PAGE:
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Maryland regulators deserve particular praise, and more attention than they’re receiving, for their decision to set one of the most ambitious energy-efficiency targets in the nation.

The Maryland Public Service Commission has directed the state’s electric utilities to keep cutting electricity usage by the equivalent of 2 percent of their retail sales every year, starting in 2020 at the latest. This target places Maryland squarely in the top five states in the United States in terms of energy efficiency policy for utilities — alongside Massachusetts, Rhode Island, Vermont and Oregon.

Energy efficiency is a no-brainer. It saves money and reduces emissions, both of greenhouse gases and harmful particulates. Energy efficiency is by far the cheapest and fastest way to reduce carbon emissions as we try to rein in climate change. According to the nonprofit Chesapeake Climate Action Network, Maryland’s energy-efficiency target will reduce carbon emissions by about 900,000 tons a year, the equivalent of taking 173,000 cars off the road (about 3.6 percent of Maryland’s total vehicle fleet).

Why is a mandate required if energy efficiency is a no-brainer? Consumers, who most stand to gain from reducing electricity consumption (as it would reduce their monthly bills), are often unaware of the easy steps they can take to cut their usage without sacrificing comfort. In some cases, they may need help financing the upfront costs of energy-efficiency retrofits.

Meanwhile, utilities aren’t always eager to inform their clients of what can be done to save energy: Less electricity consumption means less revenue for them. But this is short-term thinking on the utilities’ part, as managing demand can forestall the need to build expensive plants or to buy high-priced power in the market to meet peak demand on hot summer days, for example. It can also make it possible to accelerate the decommissioning of older, and possibly more polluting, plants that are costly to upgrade to the latest environmental standards.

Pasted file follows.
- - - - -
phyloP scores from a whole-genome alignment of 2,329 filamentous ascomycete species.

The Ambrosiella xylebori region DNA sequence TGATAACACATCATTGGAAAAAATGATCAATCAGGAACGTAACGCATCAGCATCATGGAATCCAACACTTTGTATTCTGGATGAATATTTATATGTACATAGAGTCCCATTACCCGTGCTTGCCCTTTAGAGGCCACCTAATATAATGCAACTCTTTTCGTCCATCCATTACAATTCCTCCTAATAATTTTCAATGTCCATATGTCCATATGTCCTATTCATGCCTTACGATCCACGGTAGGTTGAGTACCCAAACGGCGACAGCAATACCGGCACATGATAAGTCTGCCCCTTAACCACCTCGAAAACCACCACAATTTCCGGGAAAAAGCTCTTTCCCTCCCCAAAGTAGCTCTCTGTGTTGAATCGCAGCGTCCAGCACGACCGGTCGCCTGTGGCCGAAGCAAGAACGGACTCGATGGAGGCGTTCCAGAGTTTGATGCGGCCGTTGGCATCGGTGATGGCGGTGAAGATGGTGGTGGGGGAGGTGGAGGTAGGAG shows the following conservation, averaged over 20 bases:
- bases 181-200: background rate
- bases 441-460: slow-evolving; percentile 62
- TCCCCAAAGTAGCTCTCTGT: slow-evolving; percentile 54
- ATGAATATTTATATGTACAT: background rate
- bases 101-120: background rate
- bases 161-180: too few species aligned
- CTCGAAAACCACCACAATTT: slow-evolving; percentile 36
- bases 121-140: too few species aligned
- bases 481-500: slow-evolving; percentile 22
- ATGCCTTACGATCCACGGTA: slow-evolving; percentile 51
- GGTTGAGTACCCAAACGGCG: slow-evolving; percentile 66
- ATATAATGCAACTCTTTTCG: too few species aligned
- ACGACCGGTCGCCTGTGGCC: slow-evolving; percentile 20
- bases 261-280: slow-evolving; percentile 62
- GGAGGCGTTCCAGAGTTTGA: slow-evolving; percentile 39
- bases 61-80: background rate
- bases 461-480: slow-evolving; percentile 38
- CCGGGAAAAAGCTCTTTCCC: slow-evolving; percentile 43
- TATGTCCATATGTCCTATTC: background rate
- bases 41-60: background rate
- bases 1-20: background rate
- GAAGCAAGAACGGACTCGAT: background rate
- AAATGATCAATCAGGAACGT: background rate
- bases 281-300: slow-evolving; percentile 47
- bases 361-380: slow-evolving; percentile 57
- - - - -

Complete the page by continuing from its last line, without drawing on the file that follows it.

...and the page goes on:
By setting a target, Maryland’s energy regulators are giving utilities the extra impetus they need to aggressively promote energy efficiency. A 2 percent target is ambitious but attainable. In 2013, before the latest target, Maryland utilities achieved energy savings of about 1.3 percent of their sales. More can be done by giving customers incentives to install LED light bulbs and energy-efficient appliances, by fine-tuning air conditioning and furnaces, by installing better insulation and by managing demand with technologies such as smart thermostats (which can detect when you’re away from home and adjust the air-conditioner).

Innovative financing methods also hold a lot of potential. The Environmental and Energy Study Institute, for instance, promotes “on-bill financing,” in which utilities issue loans to their customers for energy improvements, which are then repaid as part of their electricity bills. No upfront payments by ratepayers are necessary, and the loan repayments are covered in whole or in part by the savings resulting from the energy retrofits.

There is great potential at the utility level as well. In particular, combined heat and power systems can capture the waste heat from power plants (or from large industrial facilities) and use it to provide heating, cooling and/or hot water to nearby buildings and facilities. This increases the energy efficiency of power generation from approximately 33 percent to up to almost 90 percent.

Energy efficiency may not be sexy, and state regulatory commissions definitely aren’t, which is probably why the Public Service Commission’s announcement received scant attention. That is a shame because ambitious initiatives such as these are absolutely critical if we’re ever going to stop climate change in its tracks.

The writer is chairman of the board of the Environmental and Energy Study Institute.